When Vale S.A. (VALE -3.32%) reported earnings, CEO Murlio Ferreira explained: "Vale's financial performance was affected by the sharp drop in commodity prices in 2015. Despite this drop, we have successfully managed to reduce cost and expenses, implemented growth projects, and advanced our divestment program, while maintaining a stable gross debt position." In other words, there's a mix of good and bad here. Here are five key takeaways from management that you'll want to know.
1. Yeah, it's rough out there
"Despite all our efforts, Vale reported a net loss of $12.1 billion in 2015," Ferreira conceded shortly after pointing out the list of positives. That's a full-year loss of around $2.35 a share. Just how bad things are was hinted at later in the CEO's comments, when he explained, "We wanted to restate that we are exploring more aggressive options to reduce our debt, including the sale of core assets."
It's worth noting that BHP Billiton (BHP -1.91%) CEO Andrew Mackenzie has discussed the possibility of buying assets. While that means there might be someone out there interested in what Vale has to offer, it also puts Vale's current situation into a clearer light: This miner is struggling.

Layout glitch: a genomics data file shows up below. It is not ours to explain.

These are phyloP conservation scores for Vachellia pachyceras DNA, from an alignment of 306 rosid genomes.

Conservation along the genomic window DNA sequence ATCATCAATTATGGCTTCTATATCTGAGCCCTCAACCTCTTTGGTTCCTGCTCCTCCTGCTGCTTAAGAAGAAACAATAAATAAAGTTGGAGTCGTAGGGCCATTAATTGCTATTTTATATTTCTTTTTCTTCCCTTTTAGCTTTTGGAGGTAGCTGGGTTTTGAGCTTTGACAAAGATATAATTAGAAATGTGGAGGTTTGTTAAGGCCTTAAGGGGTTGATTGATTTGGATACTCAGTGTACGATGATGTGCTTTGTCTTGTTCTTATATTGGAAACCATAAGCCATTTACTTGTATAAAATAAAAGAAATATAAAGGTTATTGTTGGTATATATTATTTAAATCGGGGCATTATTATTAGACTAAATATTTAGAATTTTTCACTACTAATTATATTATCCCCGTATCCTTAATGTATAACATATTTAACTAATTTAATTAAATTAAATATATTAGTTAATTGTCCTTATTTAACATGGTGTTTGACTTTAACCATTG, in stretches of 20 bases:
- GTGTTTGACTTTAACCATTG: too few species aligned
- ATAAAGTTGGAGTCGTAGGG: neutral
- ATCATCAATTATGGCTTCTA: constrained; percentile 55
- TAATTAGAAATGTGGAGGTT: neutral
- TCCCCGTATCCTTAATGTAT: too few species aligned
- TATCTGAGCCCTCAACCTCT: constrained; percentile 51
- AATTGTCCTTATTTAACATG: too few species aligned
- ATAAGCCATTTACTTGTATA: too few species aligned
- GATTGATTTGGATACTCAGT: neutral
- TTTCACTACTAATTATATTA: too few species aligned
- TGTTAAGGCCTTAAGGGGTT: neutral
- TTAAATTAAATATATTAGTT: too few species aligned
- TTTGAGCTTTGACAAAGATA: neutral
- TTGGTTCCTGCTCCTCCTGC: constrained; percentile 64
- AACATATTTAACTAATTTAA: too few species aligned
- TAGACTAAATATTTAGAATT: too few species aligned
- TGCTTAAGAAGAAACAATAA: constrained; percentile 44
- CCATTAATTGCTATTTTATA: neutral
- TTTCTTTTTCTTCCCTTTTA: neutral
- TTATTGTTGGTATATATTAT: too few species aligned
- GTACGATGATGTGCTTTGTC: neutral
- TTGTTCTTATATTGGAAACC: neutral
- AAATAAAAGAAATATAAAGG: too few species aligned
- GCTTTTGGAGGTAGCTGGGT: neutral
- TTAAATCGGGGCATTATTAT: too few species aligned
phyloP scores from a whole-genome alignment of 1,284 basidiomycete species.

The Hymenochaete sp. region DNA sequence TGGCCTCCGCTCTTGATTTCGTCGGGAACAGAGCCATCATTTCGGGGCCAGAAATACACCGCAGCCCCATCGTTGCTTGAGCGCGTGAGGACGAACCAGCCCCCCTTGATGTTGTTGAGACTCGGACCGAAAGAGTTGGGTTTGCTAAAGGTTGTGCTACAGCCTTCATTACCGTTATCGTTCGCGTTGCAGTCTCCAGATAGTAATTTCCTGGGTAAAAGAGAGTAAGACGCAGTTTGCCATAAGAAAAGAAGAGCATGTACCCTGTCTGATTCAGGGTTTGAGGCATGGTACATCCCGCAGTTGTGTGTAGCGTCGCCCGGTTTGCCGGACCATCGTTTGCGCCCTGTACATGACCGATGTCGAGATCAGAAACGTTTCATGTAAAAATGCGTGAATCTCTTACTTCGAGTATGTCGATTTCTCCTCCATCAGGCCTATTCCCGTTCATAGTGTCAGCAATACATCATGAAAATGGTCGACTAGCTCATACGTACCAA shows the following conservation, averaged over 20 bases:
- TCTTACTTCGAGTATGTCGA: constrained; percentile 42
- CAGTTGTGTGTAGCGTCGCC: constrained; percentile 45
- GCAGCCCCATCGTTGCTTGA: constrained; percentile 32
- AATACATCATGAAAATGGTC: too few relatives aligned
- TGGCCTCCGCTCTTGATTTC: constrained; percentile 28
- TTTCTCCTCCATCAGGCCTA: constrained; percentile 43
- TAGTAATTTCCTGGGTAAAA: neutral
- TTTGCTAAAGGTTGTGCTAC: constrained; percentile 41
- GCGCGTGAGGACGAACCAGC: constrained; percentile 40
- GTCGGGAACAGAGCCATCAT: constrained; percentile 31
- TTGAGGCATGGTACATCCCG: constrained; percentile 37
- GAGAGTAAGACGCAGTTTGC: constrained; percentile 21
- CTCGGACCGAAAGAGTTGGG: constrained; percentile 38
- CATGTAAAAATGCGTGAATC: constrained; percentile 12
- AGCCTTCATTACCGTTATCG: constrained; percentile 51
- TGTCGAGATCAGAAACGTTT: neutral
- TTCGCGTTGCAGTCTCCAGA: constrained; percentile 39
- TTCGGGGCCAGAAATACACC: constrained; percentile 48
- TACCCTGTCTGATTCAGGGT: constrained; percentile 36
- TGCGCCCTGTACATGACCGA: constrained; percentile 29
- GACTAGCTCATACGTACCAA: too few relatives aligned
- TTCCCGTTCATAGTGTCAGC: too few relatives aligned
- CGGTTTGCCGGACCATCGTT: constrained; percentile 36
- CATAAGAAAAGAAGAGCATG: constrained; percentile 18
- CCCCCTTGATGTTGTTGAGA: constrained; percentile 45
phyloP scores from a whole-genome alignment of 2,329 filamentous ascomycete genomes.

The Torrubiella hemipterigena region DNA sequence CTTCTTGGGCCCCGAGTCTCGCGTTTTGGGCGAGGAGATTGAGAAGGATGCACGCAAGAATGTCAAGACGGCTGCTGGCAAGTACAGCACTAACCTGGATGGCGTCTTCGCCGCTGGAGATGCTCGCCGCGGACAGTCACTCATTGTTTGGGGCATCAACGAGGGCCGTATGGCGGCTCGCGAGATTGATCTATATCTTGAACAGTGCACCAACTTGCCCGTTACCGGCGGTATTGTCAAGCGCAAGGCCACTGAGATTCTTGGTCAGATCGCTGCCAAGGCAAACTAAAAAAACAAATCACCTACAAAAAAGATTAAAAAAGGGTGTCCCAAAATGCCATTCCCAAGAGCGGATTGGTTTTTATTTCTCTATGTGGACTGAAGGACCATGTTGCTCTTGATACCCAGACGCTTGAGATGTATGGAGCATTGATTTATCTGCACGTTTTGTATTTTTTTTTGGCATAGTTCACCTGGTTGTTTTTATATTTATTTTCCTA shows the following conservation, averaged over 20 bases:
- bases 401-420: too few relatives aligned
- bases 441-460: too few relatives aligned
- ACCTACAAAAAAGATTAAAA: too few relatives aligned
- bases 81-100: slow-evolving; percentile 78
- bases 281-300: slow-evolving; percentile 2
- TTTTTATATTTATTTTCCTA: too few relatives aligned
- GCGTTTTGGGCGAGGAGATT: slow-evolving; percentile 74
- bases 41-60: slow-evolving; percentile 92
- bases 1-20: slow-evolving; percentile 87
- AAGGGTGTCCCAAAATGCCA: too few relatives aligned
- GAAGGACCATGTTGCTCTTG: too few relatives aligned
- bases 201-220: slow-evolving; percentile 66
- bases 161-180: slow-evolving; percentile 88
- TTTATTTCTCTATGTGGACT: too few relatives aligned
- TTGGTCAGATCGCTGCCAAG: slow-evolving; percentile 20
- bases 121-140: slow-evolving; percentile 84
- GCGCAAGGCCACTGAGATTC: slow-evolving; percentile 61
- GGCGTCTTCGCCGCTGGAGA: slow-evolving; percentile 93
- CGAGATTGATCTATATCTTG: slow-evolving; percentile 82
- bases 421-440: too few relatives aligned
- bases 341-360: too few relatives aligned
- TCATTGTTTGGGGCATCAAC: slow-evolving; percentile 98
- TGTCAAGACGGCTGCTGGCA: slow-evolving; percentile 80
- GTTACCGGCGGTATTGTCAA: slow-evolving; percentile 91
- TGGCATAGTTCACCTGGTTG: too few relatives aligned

2. The big mine
Part of the problem Vale faces is related to its spending plans, most notably the giant S11D mine, the largest iron ore mine project in Vale's history. It's roughly 80% complete. However, the CEO noted, "2015 was a challenging year, and we recognize that the sharp decline in commodity prices expected by many market participants can represent a challenge to our strategy of deleveraging the company after the conclusion of S11D." That's why it has been forced to look at "more aggressive" actions.
But S11D will change things for Vale. On one hand, the miner is opening a giant new mine at just about the worst time possible, since a supply/demand imbalance has left iron ore prices weak. But the mine will sit toward the low end of the cost curve and should allow Vale to shift its production mix and, thus, reduce its costs even further than it has already. So, despite the financial impact the spending is having on Vale today, the long-term benefit should be worthwhile. It just has to get there.
3. Record production, lower costs
That said, Vale is already hitting on all cylinders when it comes to production. For example, Ferreira noted, "Vale delivered a sound numbers performance in 2015, with annual production records in iron ore, pellets, copper, nickel, cobalt, and gold." That's even more impressive when you examine the cost side of Vale's ledger.
"Our costs decreased by 20%, our general sales and administrative expenses decreased by over 40%, our research and development expenses decreased by 35%, and our pre-operating and stoppage expenses decreased by roughly 20%," Ferreira said. The miner also reduced capital spending for the fifth year in a row.